Torn, bent, yellowed, and faded. Old photographs are just like that. But fortunately, you can save them and restore their original look and colors. It takes just a few steps—scanning the old photos, cropping them and adjusting contrast, and then retouching them.
Time is merciless and leaves its traces on everything, even your old photos. Pictures are stricken with fading and a loss of contrast, yellowing, and an assortment of rips, scratches, and creases. Moisture, dust, and grime all do their dirty work. Especially if a photograph was poorly stored.
Fortunately, there’s a lot that you can rescue using a scanner and Zoner Photo Studio X.
Clean Your Photos and Your Scanner
Before setting forth to scan your old photos, inspect their condition. They may be dirty or stuck together. If they’re not damaged too badly, try cleaning them yourself.
Use an air-blower balloon to remove dust and grime from photos’ surfaces. You can also dust off the remaining surfaces using a soft brush, or wipe them with a soft cotton rag. It’s also used for cleaning optics and negatives.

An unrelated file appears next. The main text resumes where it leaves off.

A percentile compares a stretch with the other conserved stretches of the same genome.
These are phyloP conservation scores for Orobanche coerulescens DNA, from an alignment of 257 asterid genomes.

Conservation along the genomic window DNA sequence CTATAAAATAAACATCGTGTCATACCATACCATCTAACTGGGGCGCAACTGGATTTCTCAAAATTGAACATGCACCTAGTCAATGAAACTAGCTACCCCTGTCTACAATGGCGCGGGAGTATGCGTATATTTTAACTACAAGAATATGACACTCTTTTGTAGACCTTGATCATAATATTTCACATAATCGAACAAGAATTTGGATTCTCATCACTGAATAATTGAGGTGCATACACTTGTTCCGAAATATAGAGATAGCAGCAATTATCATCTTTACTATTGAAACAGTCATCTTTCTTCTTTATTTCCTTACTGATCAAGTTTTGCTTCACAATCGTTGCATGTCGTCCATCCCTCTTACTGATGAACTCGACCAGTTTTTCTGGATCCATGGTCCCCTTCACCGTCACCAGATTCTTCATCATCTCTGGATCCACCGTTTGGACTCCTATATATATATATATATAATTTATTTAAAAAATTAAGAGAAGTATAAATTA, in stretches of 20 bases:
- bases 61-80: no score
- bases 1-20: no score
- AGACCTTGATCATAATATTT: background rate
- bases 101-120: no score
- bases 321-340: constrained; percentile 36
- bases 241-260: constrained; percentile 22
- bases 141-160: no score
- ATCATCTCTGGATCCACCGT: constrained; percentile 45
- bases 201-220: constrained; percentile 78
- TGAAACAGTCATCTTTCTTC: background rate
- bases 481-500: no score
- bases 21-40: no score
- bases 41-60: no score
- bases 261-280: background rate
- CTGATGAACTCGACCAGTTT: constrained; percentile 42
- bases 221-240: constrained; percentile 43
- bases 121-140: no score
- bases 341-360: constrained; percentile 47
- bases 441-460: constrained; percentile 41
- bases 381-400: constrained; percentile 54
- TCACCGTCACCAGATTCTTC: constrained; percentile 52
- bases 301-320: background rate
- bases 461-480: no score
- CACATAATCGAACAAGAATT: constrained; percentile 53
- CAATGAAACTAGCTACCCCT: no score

You can also pick up special cotton gloves for work with old photos and negatives. It will keep you from leaving fingerprints and grease on your photos.
Never try to scrape dirt off with a fingernail; you can damage a photo that way.
Don’t tear stuck-together pictures away from each other, as that can destroy them. Instead, soak them in distilled water for about half an hour. That softens the photographs’ surface layers, making them easier to separate. But be careful—soaking can make the ink on the backs of the photographs bleed and can drench their layers.
So if you have very old and rare pictures, then you should entrust stuck-together pictures to expert restorers. By the way, this is always the best solution for photos that are strongly damaged and are meanwhile very valuable for you.
As soon as you have the photos cleaned, clean the dust, fibers, etc. off of your scanner’s glass plate. Then move on to scanning.
Always Scan Your Old Photographs in Color
A classical flatbed scanner is enough for scanning your photographs. But if you want to scan negatives, you’ll need specialized equipment.